Thursday, 7 March 2019

Ceisteanna (96)

Jack Chambers

Ceist:

96. Deputy Jack Chambers asked the Minister for Education and Skills if resources will be increased for children with dyslexia for a school (details supplied); and if he will make a statement on the matter. [11352/19]

Amharc ar fhreagra

Freagraí scríofa (Ceist ar Education)

My Department provides for a range of supports for schools which have enrolled pupils with special educational needs, including pupils with Dyslexia, in order to ensure that wherever a child is enrolled, s/he will have access to an appropriate education.

The National Council for Special Education (NCSE), which is a separate statutory agency, through its network of local Special Educational Needs Organisers (SENOs), is responsible for the provision of special educational needs supports to schools.  The NCSE operates within the Department's criteria in allocating such support.

All Primary schools have been allocated additional teaching resources to cater for children with special educational needs, including pupils with dyslexia.  In September 2017 the Department introduced a new model to support pupils with special educational needs in our schools. All schools have now received revised allocations for September 2019. DES Circulars 0007/2019 for primary schools and 0008/2019 for post primary schools provide details of how the allocations are being updated for schools from September 2019, based on updated profile data.

The new model differs significantly from the old Resource Allocation Model, in that Special Education Teacher allocation is now frontloaded into schools to support children with special educational needs.  Rather than having to make individual application to the NCSE for additional supports schools can now respond to individual needs in a flexible way and pupils do not have to have a psychological assessment, or a diagnosis of a disability, in order to access Special Education Teaching. This means that those with highest level of need can access the highest level of support within the school in a timely manner.

 It is a matter for schools to monitor and utilise their allocation of additional teaching support to best support the needs of identified pupils, in accordance with the Department's guidance.  The teaching time afforded to each individual pupil is decided and managed by schools, taking into account each child's individual learning needs.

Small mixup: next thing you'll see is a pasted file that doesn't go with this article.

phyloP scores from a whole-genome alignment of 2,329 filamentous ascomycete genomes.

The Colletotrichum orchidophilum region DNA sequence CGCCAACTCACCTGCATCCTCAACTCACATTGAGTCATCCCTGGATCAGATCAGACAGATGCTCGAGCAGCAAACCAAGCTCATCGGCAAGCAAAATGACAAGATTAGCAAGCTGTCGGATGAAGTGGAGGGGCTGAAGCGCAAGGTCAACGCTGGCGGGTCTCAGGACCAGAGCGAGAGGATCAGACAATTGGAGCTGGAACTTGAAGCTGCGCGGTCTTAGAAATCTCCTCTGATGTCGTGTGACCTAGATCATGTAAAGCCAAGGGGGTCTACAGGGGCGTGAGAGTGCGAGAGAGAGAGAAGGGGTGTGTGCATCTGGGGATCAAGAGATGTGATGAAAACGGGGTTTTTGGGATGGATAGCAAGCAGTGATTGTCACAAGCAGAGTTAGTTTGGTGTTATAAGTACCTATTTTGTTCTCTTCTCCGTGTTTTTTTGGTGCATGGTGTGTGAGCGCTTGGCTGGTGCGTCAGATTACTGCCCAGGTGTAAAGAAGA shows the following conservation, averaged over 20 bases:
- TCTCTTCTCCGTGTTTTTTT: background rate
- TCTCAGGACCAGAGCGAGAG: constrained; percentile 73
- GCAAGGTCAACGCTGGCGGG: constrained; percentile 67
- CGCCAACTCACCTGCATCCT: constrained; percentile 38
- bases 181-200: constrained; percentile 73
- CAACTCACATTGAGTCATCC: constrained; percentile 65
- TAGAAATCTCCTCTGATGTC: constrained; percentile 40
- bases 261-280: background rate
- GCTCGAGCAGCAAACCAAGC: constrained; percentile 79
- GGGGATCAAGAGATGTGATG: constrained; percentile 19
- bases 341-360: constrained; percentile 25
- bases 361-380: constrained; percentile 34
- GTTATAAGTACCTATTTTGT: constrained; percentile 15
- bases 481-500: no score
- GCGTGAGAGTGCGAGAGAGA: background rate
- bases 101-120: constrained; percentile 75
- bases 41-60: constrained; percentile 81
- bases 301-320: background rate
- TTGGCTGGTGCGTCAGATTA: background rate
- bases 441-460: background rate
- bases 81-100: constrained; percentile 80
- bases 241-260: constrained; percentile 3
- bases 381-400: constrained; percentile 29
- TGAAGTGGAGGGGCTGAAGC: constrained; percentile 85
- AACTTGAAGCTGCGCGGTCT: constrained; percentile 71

Guidelines for schools on the organisation, deployment and use of their special education teachers have been published on the Department’s website, at

http://www.education.ie/en/The-Education-System/Special-Education/Guidelines-for-Primary-Schools-Supporting-Pupils-with-Special-Educational-Needs-in-Mainstream-Schools.pdf.

Schools are supported in this regard by the National Educational Psychological Services. 

Funding is available to schools under the assistive technology scheme for the purchase of specialised equipment such as computers and/or software to assist children with special educational needs, including children with dyslexia. In order to qualify for equipment under the scheme, a child must have been diagnosed with a physical or communicative disability and must also have a recommendation in a professional assessment that the equipment is essential in order to allow the child to access the curriculum.  It must also be clear that the existing I.T. equipment in the school is insufficient to meet the child's needs.  Equipment may only be provided where medical and/or other professional reports outline that the degree of communicative disability is such that this equipment is essential to allow the pupil to access education and set out how the equipment will provide for this.  An assessment indicating that equipment would achieve improvement in performance is not sufficient since this could be true in the case of any child.

In order for a grant for assistive technology to be made available for a pupil diagnosed with dyslexia, the pupil must have a degree of learning disability specific to basic skills in reading, writing or mathematics which places them at or below the second percentile on suitable, standardised, norm-referenced tests. 

Schools apply to the NCSE, through their local Special Educational Needs Organiser (SENO) for such support.  SENOs make recommendations to the Department where assistive technology is required, in accordance with the criteria set out in the Department's Circular 0010/2013.  All schools have the names and contact details of their local SENO. Parents may also contact their local SENO directly to discuss their child’s special educational needs, using the contact details available at http://ncse.ie/seno-contact-list.

Resources provided to schools also include additional training for teachers who support children with Dyslexia, through the Special Education Support Service (SESS). 

The Special Education Support Service (SESS) is part of the NCSE’s Support Service, along with the National Behaviour Support Service (NBSS) and the Visiting Teacher Service for children who are deaf/hard of hearing and for children who are blind/visually impaired (VTSVHI).

The Support Service provides advice and support to schools on the education and inclusion of students with special educational needs, providing in-school support for teachers and continuing professional development for teachers with additional training needs in the area of Dyslexia. The Support Service continues to update current CPD courses and design new CPD courses in response to the needs of teachers.

Schools can apply for CPD courses directly to the NCSE on their on-line application process at https://www.sess.ie/ncsesupport